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Mitsubishi Triton L200 2008-2013 factory workshop and repair manual download

The Mitsubishi Triton is a compact pickup truck produced by Mitsubishi Motors. In Japan it was originally known as the Mitsubishi Forte and from 1991 as the Strada. In the United States Chrysler Corporation sold captive imports as the Dodge Ram 50 and Plymouth Arrow truck, and Mitsubishi marketed it as the Mitsubishi Mighty Max until 2002.
For most export markets the name L200 is used though it also been known as the Rodeo, Colt, Storm, Magnum, L200 Strakar (badge used in Portugal since 1999, Strakar is a portmanteau of Strada and Dakar), and others.
Cumulative sales of the first three generations exceeded 2.8 million units around the world.
As of February 2021, the pickup truck is sold in every available Mitsubishi market except the United States, Canada, Japan, India and China. In Japan, it was previously sold at a specific retail chain called Car Plaza.
In 2015, Fiat Professional launched a rebadged version as the Fiat Fullback. In 2016, Ram Trucks launched a rebadged version as the Ram 1200 for the Middle East market. The Dodge Dakota-based Mitsubishi Raider is unrelated to the Mitsubishi Triton.
The fourth generation Triton was released in 2005. Designed by Akinori Nakanishi, it was built exclusively by Mitsubishi's subsidiary in Thailand and was exported to 140 global markets. It was mostly known as L200 except for Japan and its subsidiary countries' markets. The car had a 2.5-litre turbodiesel engine developing 134 kW (180 hp). The base version, available in some markets such as the Dominican Republic, had a 2.5-litre normally aspirated diesel engine and the L200 off-road version called the Savana had 200 hp.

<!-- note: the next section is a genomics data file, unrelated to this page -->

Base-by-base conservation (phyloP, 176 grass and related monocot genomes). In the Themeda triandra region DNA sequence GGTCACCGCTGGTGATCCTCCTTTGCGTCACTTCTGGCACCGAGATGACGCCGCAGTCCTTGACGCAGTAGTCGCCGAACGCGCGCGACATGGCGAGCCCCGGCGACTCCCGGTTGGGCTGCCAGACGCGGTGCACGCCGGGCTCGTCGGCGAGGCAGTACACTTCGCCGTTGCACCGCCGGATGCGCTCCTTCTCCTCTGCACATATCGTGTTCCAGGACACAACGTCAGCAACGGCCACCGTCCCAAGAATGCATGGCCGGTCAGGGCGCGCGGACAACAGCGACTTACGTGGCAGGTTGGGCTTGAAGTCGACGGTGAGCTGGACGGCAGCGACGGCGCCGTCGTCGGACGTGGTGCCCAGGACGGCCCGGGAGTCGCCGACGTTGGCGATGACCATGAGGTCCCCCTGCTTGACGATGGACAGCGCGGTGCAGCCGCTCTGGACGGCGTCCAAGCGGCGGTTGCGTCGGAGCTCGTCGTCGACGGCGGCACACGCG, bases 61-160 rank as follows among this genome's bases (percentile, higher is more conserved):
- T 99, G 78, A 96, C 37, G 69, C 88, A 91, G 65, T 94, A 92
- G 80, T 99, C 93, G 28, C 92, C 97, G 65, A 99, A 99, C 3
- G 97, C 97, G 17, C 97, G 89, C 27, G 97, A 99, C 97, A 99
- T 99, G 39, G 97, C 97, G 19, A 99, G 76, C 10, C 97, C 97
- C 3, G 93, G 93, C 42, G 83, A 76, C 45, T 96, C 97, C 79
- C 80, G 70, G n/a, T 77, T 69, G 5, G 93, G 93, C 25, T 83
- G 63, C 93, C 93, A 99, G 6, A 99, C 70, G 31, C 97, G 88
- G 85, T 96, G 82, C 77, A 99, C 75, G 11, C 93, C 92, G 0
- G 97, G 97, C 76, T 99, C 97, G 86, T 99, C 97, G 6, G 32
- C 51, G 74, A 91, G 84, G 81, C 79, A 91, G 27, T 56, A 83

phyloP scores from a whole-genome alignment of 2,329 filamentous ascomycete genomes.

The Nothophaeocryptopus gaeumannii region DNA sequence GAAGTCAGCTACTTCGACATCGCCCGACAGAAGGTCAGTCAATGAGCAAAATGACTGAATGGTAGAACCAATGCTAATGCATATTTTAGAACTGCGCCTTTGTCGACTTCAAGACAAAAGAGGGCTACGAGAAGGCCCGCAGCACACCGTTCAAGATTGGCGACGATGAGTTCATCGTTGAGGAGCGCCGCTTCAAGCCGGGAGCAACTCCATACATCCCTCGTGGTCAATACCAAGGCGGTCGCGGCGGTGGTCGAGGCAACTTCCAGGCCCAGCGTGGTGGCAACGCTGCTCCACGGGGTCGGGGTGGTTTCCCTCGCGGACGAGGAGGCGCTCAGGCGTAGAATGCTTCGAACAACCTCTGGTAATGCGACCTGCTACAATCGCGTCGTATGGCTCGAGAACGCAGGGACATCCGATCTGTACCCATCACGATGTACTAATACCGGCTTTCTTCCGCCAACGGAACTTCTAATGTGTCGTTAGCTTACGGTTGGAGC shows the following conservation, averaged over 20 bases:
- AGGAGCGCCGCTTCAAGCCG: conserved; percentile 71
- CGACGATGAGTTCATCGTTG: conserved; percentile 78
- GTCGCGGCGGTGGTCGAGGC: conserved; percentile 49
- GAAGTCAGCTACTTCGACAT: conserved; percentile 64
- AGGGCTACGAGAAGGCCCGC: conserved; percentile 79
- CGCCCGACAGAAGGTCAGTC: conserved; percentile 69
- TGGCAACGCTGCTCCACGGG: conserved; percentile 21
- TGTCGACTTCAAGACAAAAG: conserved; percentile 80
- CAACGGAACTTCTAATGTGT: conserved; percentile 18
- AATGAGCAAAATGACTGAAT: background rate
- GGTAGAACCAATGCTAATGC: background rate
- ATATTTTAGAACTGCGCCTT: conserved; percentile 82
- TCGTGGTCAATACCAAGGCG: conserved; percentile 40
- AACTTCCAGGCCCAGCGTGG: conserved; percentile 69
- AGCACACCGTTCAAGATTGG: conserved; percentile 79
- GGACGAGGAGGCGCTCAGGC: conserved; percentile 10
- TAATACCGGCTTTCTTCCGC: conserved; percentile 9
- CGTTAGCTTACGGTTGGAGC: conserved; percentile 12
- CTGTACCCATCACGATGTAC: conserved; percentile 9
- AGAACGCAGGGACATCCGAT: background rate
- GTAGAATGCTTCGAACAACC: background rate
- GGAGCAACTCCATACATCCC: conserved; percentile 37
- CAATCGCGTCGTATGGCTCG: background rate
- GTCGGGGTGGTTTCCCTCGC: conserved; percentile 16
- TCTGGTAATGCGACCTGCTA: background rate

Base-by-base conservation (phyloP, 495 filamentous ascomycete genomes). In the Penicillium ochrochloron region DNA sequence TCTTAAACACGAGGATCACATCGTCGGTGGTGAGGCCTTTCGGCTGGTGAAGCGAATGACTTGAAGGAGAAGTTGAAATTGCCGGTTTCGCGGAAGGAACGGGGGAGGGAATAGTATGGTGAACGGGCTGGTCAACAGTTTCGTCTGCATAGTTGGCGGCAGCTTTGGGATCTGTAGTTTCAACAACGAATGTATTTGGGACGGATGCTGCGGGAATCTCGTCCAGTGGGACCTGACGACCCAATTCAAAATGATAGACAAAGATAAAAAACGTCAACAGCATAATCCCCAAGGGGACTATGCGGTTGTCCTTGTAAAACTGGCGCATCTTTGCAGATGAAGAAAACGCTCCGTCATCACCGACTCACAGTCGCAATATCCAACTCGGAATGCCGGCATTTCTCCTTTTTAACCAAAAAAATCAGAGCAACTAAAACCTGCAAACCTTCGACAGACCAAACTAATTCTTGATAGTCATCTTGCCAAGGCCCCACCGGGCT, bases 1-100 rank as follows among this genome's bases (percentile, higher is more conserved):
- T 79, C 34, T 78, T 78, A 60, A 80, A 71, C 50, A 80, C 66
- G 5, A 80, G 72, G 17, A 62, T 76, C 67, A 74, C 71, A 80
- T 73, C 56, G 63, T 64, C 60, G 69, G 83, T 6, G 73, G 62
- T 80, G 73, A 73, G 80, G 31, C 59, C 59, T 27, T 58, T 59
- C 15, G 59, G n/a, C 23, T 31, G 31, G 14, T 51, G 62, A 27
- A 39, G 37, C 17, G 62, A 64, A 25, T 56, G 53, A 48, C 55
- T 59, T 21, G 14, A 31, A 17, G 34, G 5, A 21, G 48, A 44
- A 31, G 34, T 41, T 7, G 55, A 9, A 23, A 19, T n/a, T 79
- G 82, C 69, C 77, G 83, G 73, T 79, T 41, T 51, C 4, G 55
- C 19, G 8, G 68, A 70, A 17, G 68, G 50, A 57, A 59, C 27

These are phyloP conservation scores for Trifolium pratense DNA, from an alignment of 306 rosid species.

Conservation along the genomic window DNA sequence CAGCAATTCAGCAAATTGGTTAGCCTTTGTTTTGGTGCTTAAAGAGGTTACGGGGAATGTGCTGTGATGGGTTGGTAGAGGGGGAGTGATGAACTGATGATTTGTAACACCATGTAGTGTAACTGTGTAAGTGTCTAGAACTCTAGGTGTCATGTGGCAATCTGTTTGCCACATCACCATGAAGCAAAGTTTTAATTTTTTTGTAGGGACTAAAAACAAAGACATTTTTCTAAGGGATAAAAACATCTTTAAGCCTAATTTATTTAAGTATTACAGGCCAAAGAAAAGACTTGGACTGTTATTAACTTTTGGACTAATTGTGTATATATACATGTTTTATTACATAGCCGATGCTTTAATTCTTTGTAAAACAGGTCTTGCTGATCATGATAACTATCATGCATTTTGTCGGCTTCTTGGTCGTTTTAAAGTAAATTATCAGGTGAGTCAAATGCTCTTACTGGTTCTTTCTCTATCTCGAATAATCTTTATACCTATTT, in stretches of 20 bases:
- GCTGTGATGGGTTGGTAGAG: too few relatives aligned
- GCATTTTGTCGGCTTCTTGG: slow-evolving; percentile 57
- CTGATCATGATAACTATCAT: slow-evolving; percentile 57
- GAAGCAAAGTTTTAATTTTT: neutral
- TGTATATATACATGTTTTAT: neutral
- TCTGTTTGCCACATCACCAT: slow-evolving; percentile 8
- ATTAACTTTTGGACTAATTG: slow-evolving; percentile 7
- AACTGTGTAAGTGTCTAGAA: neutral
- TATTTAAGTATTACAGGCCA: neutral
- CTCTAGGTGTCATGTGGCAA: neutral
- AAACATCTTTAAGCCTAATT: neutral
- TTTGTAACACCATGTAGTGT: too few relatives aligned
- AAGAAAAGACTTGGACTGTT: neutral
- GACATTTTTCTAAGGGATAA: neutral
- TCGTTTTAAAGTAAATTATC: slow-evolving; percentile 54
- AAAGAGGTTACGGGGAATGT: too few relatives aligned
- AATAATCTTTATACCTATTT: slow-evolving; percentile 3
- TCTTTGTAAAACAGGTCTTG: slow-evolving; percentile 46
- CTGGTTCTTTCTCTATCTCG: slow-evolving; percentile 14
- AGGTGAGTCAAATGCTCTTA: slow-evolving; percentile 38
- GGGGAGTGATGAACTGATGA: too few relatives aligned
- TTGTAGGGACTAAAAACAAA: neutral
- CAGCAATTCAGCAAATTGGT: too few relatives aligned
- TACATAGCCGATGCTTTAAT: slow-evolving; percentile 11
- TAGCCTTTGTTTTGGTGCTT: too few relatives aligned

In Japan, the Triton was exclusively equipped with 3.5-litre petrol engine and 4-speed automatic transmission and was sold from 2006 to 2011 - the only pick-up truck in the market at that time (excluding kei trucks). Despite its success overseas, it was a critical failure in Japan as workmen and traders preferred vans and station wagons. As a result, in August 2011 the Triton was pulled out from Mitsubishi's Japanese lineup.
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